Football Team

Hailey's Notebook: What stood out after WFT vs. Dallas re-watch

Football Team

Pete Hailey is not a current or former NFL player, nor is he a current or former NFL coach. He is a reporter. Therefore, this space won't be used to closely analyze schemes or assign blame on coverage breakdowns or anything like that related to the Washington Football Team, because those things are hard to discern without knowing the design of and plan for a given play.

That said, he does cover Washington on a day-to-day basis, meaning he can (hopefully) pass along helpful observations after re-watching each of the franchise's games. So, here's what stood out to him from the Week 14 loss to Dallas:

 
  • Of all the things Washington relies on most to win in 2021, avoiding an early, multi-score deficit is probably the most necessary. Against the Cowboys, Ron Rivera's team was down 11-0 rather quickly and 18-0 before the first quarter concluded. That meant the running game had to take a backseat, which meant more Taylor Heinicke throws, which meant more poor decisions from Heinicke, which eventually meant a loss to the franchise's rival. The quarterback began the afternoon tentatively and finished it by being overaggressive before getting hurt and replaced by Kyle Allen. It was easily his worst effort of the campaign.
  • Out of Heinicke's many bad choices in the matchup, this one was probably his worst (and potentially most costly, too). On a third-and-5 early in the third quarter, Curtis Samuel came across in motion and broke into the flat once the ball was snapped, but Heinicke (correctly, because a DB initially kept his eyes on the wideout) turned him down to look elsewhere. But then, when Heinicke rolled out, he seemingly forgot that Samuel was still there and wide open as his outlet, and instead tried to hit Terry McLaurin deep. The sequence ended with an incomplete pass, an injured McLaurin and a frustrated Samuel. This is precisely the kind of heroic behavior that Rivera doesn't want Heinicke to fall into: 
  • By the way, McLaurin's numbers for Week 14 were: 0 catches, 0 yards, 1 early exit. 
  • For those who don't want to give Landon Collins much credit for the basic interception he made on Dak Prescott, please reference the dropped picks by Kendall Fuller and Jamin Davis that occurred on Sunday. Fuller couldn't corral a pass that Prescott zipped right at him, while Davis perfectly read a screen but saw Prescott's attempt plunk right off his hands. Collins was the only one of the three to actually pull off the simple play. (Unrelated: Collins' two "sacks" of Prescott will look awesome for him on his final stat line come the end of the year; both happened when the quarterback gave himself up right in front of No. 26, but No. 26 isn't going to complain).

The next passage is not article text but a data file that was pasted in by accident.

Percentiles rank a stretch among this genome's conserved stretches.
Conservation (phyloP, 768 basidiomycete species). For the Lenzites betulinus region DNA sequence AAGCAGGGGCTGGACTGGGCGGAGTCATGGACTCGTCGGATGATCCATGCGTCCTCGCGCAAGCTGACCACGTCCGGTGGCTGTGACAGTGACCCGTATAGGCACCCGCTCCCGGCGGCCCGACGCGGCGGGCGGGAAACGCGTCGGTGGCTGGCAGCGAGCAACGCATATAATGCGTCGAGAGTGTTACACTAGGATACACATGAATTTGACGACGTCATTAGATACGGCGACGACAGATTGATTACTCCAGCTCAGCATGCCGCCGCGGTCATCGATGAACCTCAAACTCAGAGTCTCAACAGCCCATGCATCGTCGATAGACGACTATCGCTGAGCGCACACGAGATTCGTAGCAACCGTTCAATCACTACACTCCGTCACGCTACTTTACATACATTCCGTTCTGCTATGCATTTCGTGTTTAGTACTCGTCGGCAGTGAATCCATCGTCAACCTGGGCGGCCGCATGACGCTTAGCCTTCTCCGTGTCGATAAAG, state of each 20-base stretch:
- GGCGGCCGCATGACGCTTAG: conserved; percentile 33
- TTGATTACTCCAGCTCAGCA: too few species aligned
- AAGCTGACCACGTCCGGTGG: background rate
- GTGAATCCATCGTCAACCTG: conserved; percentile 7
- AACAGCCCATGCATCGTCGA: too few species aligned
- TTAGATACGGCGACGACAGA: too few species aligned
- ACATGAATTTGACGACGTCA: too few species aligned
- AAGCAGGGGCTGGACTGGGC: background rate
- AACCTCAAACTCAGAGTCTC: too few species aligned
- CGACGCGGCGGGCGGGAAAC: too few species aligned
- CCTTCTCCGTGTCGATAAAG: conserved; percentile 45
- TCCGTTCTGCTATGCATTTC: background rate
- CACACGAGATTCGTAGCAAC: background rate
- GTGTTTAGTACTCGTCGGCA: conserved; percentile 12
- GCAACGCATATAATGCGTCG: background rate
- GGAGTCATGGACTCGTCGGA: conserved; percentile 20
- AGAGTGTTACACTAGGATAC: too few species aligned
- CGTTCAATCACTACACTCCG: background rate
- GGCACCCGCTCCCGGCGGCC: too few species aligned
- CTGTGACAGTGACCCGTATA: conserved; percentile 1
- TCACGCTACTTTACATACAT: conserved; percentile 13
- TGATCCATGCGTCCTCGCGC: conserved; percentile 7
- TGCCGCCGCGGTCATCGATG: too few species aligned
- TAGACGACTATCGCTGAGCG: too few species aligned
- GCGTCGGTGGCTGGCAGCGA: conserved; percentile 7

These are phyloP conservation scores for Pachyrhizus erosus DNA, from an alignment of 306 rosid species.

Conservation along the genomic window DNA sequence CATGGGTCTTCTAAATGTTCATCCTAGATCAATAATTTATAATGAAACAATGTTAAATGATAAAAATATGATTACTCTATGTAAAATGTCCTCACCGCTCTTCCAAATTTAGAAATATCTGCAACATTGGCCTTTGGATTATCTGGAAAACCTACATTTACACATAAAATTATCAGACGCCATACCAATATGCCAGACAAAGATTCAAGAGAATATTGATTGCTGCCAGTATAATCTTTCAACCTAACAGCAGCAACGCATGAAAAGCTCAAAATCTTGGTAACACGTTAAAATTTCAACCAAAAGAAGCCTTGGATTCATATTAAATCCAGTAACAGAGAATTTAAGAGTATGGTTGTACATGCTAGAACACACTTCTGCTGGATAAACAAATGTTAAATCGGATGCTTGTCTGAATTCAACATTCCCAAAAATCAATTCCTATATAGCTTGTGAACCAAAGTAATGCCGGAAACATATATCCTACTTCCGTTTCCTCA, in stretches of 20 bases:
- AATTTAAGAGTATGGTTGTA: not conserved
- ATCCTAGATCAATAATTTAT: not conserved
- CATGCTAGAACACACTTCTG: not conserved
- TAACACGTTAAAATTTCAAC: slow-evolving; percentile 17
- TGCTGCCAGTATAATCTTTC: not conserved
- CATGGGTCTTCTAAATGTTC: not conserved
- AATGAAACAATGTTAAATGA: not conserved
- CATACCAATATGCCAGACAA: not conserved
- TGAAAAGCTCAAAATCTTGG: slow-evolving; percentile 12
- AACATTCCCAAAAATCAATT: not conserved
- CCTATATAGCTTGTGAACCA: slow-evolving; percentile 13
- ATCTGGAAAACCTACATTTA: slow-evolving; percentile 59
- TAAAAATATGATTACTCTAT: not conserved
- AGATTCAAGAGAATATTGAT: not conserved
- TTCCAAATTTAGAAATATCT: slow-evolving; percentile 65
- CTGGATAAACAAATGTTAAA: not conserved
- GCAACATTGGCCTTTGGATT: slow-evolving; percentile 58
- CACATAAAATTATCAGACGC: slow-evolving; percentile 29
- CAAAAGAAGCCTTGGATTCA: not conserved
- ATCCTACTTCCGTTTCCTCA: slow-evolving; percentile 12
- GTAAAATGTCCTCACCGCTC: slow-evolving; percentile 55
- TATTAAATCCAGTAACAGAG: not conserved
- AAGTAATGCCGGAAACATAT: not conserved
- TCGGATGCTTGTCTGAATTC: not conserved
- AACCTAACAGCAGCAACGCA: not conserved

• On the Amari Cooper touchdown in the first quarter — which followed a killer and annoying Jonathan Allen penalty — Collins and Cole Holcomb were the victims of a well-designed call. On the right side of the field, the Cowboys sent two targets out toward the sideline that distracted Collins and Holcomb and allowed Cooper to sneak in behind them. Their eyes were in the wrong place and by the time they realized it, Cooper was celebrating.
  • For those wondering how the already-mentioned Heinicke error can be graded worse than the sack-fumble-touchdown that made it 18-0, here's why: It wasn't just the signal caller's fault. Brandon Scherff got worked by Micah Parsons and Heinicke really had no shot. As for Heinicke's earlier interception, it also was because of an offensive lineman's mistake; Charles Leno Jr.'s failure to get Randy Gregory on the ground with a cut block is why Gregory could deflect the throw and ultimately grab it himself. Again, Heinicke was not sharp — and probably should've been yanked sooner in favor of Allen — but the line overall was subpar as well. 
  • Cam Sims' score over Trevon Diggs won't get a lot of shine because it only made the contest 24-8, but DAMN CAM. Sims told JP Finlay afterward that he saw on film how Diggs likes to bite on double moves, which is the route Sims ran on the play, and Heinicke gave his tall receiver a chance by chucking it up for him. Sims doesn't get many opportunities, but on the few he does see, he tends to cash in — with Sunday's touchdown representing his biggest jackpot yet.
  • Antonio Gibson's latest fumble sure appeared avoidable. On a second-and-12 in the third after Sims' highlight, Gibson caught a checkdown, turned upfield and encountered two Dallas defenders. Gibson, who was nowhere close to the sticks, pretty much gave himself up by diving forward but failed to properly secure the ball, which is how it got punched out. Whatever momentum the hosts had? Immediately gone. As evidenced by what he did on the four-game winning streak, Gibson can be invaluable for Washington, so Rivera can't afford to just bench him for the repetitive fumbling. That said, these errors are so maddening.
  • Kam Curl always — always, always, always — seems to be in the correct spot. He may not be generating the same sort of super-impactful plays in 2021 that he was responsible for as a rookie, but still, he's so reliable and so smart and so versatile and so good. He's saved a lot of third-and-7s or so from being converted this year thanks to sure-handed tackling and excellent reads.
  • Last thing: The Cowboys got CeeDee Lamb involved as a running back on one toss that he took for 10 yards. Maybe Washington should aim to do the same with Samuel down the stretch? Since returning from his groin issue, Samuel hasn't produced a single chunk play, so deploying him as a running back might be prudent for coordinator Scott Turner. That isn't to say Samuel should get eight attempts next week in Philly, but a handoff or two could help him find a rhythm, give Gibson a break and spark the offense as a whole.